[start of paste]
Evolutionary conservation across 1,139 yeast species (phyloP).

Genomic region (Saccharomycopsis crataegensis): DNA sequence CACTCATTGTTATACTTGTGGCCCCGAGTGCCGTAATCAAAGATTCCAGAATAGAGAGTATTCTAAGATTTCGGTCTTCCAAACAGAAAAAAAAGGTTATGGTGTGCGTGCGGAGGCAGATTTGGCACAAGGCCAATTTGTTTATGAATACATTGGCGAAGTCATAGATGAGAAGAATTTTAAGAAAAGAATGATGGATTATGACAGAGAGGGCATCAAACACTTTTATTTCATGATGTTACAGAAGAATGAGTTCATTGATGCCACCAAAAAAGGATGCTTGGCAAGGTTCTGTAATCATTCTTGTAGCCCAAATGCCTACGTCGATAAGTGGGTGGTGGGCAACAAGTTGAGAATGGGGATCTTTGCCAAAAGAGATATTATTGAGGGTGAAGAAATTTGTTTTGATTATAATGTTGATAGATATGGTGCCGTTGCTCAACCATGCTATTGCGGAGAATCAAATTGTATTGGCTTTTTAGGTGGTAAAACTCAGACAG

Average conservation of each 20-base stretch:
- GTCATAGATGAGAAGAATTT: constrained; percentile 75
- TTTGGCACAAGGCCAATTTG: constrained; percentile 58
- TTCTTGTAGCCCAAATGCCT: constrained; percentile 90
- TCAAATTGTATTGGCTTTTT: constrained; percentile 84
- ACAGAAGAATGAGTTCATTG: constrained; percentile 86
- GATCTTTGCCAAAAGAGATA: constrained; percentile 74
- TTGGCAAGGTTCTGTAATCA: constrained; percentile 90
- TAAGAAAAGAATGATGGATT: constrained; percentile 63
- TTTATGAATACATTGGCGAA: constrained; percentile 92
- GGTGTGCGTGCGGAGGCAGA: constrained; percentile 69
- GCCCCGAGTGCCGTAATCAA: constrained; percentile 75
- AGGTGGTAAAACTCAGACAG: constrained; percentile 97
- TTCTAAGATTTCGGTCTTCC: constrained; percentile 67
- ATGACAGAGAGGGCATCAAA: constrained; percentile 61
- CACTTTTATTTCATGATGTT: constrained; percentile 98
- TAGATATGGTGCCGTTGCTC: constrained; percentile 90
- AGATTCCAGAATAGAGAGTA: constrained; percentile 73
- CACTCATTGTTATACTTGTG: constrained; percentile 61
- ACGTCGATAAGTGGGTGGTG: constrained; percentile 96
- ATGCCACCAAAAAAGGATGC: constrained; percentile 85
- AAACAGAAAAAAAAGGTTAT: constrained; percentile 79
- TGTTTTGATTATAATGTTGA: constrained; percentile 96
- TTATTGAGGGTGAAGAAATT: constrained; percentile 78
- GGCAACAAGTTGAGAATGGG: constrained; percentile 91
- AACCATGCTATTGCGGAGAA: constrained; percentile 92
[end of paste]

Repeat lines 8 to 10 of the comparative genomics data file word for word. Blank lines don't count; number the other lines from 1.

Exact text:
- ACAGAAGAATGAGTTCATTG: constrained; percentile 86
- GATCTTTGCCAAAAGAGATA: constrained; percentile 74
- TTGGCAAGGTTCTGTAATCA: constrained; percentile 90